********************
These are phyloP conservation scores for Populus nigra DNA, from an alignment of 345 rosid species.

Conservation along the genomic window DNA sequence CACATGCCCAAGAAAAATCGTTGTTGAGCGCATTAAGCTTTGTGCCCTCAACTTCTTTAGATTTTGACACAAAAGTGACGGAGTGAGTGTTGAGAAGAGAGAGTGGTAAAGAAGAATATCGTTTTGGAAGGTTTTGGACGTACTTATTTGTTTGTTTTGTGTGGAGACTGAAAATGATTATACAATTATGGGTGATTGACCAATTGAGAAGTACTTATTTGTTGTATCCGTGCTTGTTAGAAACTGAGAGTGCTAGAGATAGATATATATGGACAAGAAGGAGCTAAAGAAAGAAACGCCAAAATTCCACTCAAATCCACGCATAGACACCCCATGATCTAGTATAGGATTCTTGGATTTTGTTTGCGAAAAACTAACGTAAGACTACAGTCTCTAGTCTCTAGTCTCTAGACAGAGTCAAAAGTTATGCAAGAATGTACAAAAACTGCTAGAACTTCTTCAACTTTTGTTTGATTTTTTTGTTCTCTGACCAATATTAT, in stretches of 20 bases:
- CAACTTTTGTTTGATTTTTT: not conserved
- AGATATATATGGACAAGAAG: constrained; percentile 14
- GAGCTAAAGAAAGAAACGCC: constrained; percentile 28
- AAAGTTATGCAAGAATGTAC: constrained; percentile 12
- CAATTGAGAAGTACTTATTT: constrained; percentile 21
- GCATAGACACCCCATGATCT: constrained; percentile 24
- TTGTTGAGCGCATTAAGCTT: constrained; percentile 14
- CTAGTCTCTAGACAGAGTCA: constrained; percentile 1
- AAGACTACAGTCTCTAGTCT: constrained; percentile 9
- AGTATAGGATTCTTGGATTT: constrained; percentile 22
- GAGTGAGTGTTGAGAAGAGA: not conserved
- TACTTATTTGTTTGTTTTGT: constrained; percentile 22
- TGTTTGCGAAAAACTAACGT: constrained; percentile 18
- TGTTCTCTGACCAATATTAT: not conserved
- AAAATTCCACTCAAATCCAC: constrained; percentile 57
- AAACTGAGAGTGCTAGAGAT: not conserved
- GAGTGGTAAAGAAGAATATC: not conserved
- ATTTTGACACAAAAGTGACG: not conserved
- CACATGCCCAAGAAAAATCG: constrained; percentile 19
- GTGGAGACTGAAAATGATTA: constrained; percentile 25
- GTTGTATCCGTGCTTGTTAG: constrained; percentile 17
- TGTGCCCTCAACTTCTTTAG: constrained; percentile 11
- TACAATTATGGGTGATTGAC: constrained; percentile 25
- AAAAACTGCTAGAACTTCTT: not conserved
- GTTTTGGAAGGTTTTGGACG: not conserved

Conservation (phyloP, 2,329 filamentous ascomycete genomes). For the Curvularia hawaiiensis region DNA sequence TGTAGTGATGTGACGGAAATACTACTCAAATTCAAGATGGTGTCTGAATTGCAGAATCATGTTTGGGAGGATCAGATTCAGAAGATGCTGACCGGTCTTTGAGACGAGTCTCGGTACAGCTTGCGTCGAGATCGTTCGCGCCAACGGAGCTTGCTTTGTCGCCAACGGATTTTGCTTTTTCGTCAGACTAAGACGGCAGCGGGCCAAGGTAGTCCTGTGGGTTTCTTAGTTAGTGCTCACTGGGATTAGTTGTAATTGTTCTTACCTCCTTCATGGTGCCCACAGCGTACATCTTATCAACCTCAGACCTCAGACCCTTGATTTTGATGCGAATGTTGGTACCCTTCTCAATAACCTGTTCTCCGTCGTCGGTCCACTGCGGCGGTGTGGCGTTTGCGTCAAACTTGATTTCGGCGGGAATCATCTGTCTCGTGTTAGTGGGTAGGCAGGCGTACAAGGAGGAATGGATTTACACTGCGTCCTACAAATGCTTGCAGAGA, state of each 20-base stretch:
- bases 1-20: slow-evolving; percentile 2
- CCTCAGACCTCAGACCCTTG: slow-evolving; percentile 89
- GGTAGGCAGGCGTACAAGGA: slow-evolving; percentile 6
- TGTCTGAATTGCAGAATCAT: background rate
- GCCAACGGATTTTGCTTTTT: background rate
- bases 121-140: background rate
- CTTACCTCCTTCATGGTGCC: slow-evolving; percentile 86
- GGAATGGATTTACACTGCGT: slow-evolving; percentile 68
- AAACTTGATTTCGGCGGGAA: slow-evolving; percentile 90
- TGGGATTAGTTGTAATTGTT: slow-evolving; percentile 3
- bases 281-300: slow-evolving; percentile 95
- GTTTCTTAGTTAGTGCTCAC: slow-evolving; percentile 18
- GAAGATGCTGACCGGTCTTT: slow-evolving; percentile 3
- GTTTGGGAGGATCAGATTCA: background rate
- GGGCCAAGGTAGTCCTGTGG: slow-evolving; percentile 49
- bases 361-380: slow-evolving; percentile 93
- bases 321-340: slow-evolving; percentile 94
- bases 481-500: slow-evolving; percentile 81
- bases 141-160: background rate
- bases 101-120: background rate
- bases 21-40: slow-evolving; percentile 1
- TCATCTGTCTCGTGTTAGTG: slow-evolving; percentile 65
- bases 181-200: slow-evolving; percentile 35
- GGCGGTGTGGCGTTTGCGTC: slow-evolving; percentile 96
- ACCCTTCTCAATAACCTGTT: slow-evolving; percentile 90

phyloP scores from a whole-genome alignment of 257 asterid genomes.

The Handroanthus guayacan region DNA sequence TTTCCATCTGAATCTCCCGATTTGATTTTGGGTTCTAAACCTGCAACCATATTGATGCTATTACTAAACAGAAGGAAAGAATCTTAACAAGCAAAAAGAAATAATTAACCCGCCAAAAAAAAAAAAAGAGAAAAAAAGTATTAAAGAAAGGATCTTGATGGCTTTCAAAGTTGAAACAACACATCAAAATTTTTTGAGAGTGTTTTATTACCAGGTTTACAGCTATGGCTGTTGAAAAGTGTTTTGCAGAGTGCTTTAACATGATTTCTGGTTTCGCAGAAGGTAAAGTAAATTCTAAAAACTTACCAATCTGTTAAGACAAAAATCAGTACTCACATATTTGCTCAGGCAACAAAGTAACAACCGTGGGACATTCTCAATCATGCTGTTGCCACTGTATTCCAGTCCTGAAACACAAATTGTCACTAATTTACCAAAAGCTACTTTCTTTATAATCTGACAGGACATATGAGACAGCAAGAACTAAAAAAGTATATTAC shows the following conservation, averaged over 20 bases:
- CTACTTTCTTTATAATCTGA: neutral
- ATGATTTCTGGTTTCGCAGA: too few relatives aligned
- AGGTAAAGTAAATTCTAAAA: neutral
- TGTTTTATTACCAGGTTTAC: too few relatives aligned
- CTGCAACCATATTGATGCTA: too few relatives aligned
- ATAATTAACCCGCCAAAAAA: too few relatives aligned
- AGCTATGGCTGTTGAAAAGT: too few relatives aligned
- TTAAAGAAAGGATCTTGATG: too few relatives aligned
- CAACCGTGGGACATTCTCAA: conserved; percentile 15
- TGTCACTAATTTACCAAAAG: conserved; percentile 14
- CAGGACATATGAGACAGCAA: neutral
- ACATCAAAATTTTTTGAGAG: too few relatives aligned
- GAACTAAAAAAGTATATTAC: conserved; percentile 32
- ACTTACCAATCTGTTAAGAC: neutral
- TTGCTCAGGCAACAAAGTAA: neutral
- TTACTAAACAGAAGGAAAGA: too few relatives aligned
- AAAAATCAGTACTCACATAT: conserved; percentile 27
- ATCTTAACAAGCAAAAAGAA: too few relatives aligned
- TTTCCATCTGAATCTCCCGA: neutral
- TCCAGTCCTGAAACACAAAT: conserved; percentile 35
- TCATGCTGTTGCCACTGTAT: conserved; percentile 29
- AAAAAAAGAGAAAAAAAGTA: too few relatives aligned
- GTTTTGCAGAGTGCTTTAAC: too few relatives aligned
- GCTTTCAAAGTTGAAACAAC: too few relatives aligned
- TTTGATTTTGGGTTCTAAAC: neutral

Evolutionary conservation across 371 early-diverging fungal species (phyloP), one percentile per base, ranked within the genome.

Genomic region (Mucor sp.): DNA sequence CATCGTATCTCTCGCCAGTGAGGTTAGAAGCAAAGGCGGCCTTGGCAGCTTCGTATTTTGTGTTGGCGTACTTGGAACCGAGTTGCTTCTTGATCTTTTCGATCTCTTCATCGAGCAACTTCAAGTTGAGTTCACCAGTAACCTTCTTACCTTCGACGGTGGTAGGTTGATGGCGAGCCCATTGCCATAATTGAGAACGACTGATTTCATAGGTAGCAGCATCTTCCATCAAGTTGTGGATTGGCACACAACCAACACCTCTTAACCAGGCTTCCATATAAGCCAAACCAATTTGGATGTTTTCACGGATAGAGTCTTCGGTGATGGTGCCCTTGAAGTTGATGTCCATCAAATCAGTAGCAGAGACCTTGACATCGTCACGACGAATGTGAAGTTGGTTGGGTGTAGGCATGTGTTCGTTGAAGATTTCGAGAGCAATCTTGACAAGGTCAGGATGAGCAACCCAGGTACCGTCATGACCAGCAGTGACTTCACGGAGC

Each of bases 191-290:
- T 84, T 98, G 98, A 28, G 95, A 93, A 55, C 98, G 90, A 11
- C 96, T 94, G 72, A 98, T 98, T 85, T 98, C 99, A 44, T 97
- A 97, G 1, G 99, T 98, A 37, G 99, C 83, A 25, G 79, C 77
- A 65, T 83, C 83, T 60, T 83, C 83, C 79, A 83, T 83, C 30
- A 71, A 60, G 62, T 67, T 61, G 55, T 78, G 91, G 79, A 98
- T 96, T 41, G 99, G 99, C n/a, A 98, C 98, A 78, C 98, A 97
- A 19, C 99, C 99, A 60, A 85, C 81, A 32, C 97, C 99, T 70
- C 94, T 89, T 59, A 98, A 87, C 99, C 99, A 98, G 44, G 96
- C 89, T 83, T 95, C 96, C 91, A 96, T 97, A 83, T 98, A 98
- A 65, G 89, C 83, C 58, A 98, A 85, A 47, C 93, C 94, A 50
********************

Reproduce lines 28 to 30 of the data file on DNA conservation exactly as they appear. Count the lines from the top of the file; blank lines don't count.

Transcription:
Conservation (phyloP, 2,329 filamentous ascomycete genomes). For the Curvularia hawaiiensis region DNA sequence TGTAGTGATGTGACGGAAATACTACTCAAATTCAAGATGGTGTCTGAATTGCAGAATCATGTTTGGGAGGATCAGATTCAGAAGATGCTGACCGGTCTTTGAGACGAGTCTCGGTACAGCTTGCGTCGAGATCGTTCGCGCCAACGGAGCTTGCTTTGTCGCCAACGGATTTTGCTTTTTCGTCAGACTAAGACGGCAGCGGGCCAAGGTAGTCCTGTGGGTTTCTTAGTTAGTGCTCACTGGGATTAGTTGTAATTGTTCTTACCTCCTTCATGGTGCCCACAGCGTACATCTTATCAACCTCAGACCTCAGACCCTTGATTTTGATGCGAATGTTGGTACCCTTCTCAATAACCTGTTCTCCGTCGTCGGTCCACTGCGGCGGTGTGGCGTTTGCGTCAAACTTGATTTCGGCGGGAATCATCTGTCTCGTGTTAGTGGGTAGGCAGGCGTACAAGGAGGAATGGATTTACACTGCGTCCTACAAATGCTTGCAGAGA, state of each 20-base stretch:
- bases 1-20: slow-evolving; percentile 2
- CCTCAGACCTCAGACCCTTG: slow-evolving; percentile 89